With the increasing burden of technical engagement resulting from the incredible expectations generated by FHIR globally, perhaps the clinical content specification should be outsourced to... the clinicians first of all, ensuring that the clinical content can be represented in a technical format for implementation.
It certainly helps to be a clinician, although recent work on development of clinical content specifications for a Hearing Health application has taken me further into modelling for the range of audiometry, 226Hz and high frequency tympanometry, audiology speech testing, and hearing screening than I’d ever imagined. Modelling the raw data capture (or downloaded from devices) for these tests is really quite simple, but enabling the complexity of different states, events and protocols that reflect audiological practice has been much more complex than I anticipated. I attempted to model these some years ago, based on my (obviously rather poor) research on the web at the time. Take a look at my meagre effort to build the original archetype for Audiogram Result (as built by a GP who has never performed an audiogram).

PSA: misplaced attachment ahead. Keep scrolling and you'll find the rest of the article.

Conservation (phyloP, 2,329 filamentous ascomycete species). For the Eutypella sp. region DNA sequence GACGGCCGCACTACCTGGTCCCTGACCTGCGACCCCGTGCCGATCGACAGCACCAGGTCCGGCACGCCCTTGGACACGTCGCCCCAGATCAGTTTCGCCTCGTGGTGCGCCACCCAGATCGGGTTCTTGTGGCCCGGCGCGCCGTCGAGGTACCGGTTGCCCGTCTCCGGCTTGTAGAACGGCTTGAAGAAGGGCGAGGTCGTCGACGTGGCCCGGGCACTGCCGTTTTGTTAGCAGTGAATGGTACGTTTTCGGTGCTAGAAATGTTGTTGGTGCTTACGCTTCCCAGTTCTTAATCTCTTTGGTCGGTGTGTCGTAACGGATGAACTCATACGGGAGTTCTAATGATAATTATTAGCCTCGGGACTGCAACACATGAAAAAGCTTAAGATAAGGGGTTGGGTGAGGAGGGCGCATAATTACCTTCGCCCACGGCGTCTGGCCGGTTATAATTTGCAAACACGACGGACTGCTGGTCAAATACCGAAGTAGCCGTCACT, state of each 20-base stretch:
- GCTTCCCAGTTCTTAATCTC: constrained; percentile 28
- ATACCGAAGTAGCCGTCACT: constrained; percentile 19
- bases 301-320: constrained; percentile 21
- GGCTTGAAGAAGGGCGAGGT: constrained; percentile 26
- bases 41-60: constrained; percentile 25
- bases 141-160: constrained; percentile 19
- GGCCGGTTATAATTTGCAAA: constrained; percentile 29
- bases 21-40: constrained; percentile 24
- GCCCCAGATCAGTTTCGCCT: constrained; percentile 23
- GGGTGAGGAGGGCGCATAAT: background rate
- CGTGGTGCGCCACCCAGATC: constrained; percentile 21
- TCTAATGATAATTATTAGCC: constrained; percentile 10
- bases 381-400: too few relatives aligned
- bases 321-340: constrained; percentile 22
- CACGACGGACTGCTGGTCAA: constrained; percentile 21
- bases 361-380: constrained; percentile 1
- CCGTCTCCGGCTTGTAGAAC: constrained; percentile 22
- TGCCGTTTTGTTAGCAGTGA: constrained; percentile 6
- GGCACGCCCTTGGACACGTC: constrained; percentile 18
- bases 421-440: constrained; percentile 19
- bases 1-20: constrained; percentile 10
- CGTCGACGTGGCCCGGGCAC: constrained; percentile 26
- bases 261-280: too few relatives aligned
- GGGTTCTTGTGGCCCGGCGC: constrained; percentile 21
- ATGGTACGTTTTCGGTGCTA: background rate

See the full detail here - http://www.openehr.org/ckm/#showArchetype_1013.1.44_1
And the most recent archetype as designed and verified by practising grassroots Audiologists… I didn’t even get the name of the concept correct!
See the full detail here - http://dcm.nehta.org.au/ckm/#showArchetype_1013.1.1097
Identifying domain experts for the development and then collaboration on verification/validation of each type of archetype/template is absolutely critical for success.